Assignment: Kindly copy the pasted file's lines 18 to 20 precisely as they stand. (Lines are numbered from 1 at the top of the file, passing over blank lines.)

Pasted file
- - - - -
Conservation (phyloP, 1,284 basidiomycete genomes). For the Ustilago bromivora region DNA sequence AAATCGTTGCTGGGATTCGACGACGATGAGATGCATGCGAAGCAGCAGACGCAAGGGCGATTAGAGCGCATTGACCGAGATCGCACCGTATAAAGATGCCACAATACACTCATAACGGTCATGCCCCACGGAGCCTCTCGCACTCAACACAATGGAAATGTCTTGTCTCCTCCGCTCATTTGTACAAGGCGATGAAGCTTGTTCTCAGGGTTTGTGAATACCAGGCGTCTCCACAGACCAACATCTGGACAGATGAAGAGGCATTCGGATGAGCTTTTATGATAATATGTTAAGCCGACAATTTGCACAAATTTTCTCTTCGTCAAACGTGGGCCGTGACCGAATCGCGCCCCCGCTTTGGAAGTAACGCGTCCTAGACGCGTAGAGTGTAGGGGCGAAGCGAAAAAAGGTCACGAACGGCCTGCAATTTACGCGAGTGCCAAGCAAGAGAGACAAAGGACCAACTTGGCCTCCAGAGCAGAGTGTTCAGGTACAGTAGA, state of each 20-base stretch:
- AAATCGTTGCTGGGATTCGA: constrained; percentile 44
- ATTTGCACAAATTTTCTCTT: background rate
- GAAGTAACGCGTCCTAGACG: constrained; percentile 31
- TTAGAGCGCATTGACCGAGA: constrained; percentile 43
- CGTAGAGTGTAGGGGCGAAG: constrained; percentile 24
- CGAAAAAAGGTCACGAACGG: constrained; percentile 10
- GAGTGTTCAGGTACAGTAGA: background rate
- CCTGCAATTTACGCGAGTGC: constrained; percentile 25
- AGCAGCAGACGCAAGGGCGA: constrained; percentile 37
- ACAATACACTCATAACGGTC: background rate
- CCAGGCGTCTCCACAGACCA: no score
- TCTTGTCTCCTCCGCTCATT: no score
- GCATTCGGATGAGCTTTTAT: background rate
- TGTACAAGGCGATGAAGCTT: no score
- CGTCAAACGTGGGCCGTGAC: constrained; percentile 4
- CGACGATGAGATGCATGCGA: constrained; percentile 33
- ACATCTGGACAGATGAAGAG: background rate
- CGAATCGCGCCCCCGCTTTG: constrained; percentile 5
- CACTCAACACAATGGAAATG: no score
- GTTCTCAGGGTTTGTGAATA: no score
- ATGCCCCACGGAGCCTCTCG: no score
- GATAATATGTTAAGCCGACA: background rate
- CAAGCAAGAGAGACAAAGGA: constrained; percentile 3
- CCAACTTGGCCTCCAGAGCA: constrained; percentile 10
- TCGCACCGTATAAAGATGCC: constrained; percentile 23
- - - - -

- ACATCTGGACAGATGAAGAG: background rate
- CGAATCGCGCCCCCGCTTTG: constrained; percentile 5
- CACTCAACACAATGGAAATG: no score